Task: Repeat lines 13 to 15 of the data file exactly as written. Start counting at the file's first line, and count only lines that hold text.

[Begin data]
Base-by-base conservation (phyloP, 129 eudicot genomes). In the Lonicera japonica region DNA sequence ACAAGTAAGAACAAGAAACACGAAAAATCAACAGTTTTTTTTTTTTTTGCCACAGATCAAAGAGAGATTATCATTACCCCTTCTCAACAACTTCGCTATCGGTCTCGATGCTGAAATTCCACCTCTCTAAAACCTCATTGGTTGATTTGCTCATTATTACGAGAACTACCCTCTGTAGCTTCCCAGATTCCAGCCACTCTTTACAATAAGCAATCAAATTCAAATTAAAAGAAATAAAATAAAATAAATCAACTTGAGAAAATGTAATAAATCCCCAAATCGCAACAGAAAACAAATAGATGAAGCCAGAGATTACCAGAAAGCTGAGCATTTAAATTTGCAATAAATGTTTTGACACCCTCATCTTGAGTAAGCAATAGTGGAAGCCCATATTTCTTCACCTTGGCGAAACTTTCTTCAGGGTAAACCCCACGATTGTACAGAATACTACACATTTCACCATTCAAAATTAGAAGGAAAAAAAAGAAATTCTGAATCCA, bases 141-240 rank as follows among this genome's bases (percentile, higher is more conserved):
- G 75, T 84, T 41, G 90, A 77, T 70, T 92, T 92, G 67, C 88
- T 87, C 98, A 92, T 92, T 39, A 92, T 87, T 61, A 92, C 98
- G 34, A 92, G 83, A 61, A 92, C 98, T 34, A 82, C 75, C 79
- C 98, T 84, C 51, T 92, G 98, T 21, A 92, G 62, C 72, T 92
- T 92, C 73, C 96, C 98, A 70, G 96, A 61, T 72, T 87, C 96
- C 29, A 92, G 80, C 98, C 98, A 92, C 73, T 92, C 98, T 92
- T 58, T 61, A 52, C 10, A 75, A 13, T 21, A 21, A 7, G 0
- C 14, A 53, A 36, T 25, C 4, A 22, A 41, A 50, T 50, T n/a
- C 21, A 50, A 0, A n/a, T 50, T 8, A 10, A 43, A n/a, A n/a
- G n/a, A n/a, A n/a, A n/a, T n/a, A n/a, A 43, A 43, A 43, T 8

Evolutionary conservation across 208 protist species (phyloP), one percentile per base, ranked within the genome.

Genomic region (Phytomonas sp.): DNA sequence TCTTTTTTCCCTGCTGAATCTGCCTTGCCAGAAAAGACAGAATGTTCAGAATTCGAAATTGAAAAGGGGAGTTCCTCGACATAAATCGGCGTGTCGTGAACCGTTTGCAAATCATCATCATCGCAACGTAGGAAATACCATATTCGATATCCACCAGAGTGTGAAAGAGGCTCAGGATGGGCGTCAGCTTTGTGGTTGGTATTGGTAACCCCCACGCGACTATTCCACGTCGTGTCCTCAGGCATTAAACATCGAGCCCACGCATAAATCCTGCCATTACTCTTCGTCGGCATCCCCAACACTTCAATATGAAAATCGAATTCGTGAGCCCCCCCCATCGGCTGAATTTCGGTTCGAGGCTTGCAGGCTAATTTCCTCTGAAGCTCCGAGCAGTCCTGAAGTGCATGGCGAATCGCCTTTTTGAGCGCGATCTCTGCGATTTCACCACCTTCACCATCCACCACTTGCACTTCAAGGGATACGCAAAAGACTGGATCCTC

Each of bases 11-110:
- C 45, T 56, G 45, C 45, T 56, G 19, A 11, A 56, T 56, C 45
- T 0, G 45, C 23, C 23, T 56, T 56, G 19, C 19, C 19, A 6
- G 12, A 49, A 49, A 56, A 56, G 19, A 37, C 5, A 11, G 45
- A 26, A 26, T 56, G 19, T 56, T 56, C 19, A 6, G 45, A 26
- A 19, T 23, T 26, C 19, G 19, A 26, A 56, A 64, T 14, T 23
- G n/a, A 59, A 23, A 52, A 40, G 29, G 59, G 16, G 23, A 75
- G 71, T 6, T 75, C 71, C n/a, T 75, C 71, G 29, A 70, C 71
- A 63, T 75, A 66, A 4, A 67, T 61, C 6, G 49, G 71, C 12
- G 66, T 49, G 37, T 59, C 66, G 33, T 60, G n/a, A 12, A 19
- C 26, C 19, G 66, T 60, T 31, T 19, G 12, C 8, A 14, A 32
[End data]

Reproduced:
Genomic region (Phytomonas sp.): DNA sequence TCTTTTTTCCCTGCTGAATCTGCCTTGCCAGAAAAGACAGAATGTTCAGAATTCGAAATTGAAAAGGGGAGTTCCTCGACATAAATCGGCGTGTCGTGAACCGTTTGCAAATCATCATCATCGCAACGTAGGAAATACCATATTCGATATCCACCAGAGTGTGAAAGAGGCTCAGGATGGGCGTCAGCTTTGTGGTTGGTATTGGTAACCCCCACGCGACTATTCCACGTCGTGTCCTCAGGCATTAAACATCGAGCCCACGCATAAATCCTGCCATTACTCTTCGTCGGCATCCCCAACACTTCAATATGAAAATCGAATTCGTGAGCCCCCCCCATCGGCTGAATTTCGGTTCGAGGCTTGCAGGCTAATTTCCTCTGAAGCTCCGAGCAGTCCTGAAGTGCATGGCGAATCGCCTTTTTGAGCGCGATCTCTGCGATTTCACCACCTTCACCATCCACCACTTGCACTTCAAGGGATACGCAAAAGACTGGATCCTC

Each of bases 11-110:
- C 45, T 56, G 45, C 45, T 56, G 19, A 11, A 56, T 56, C 45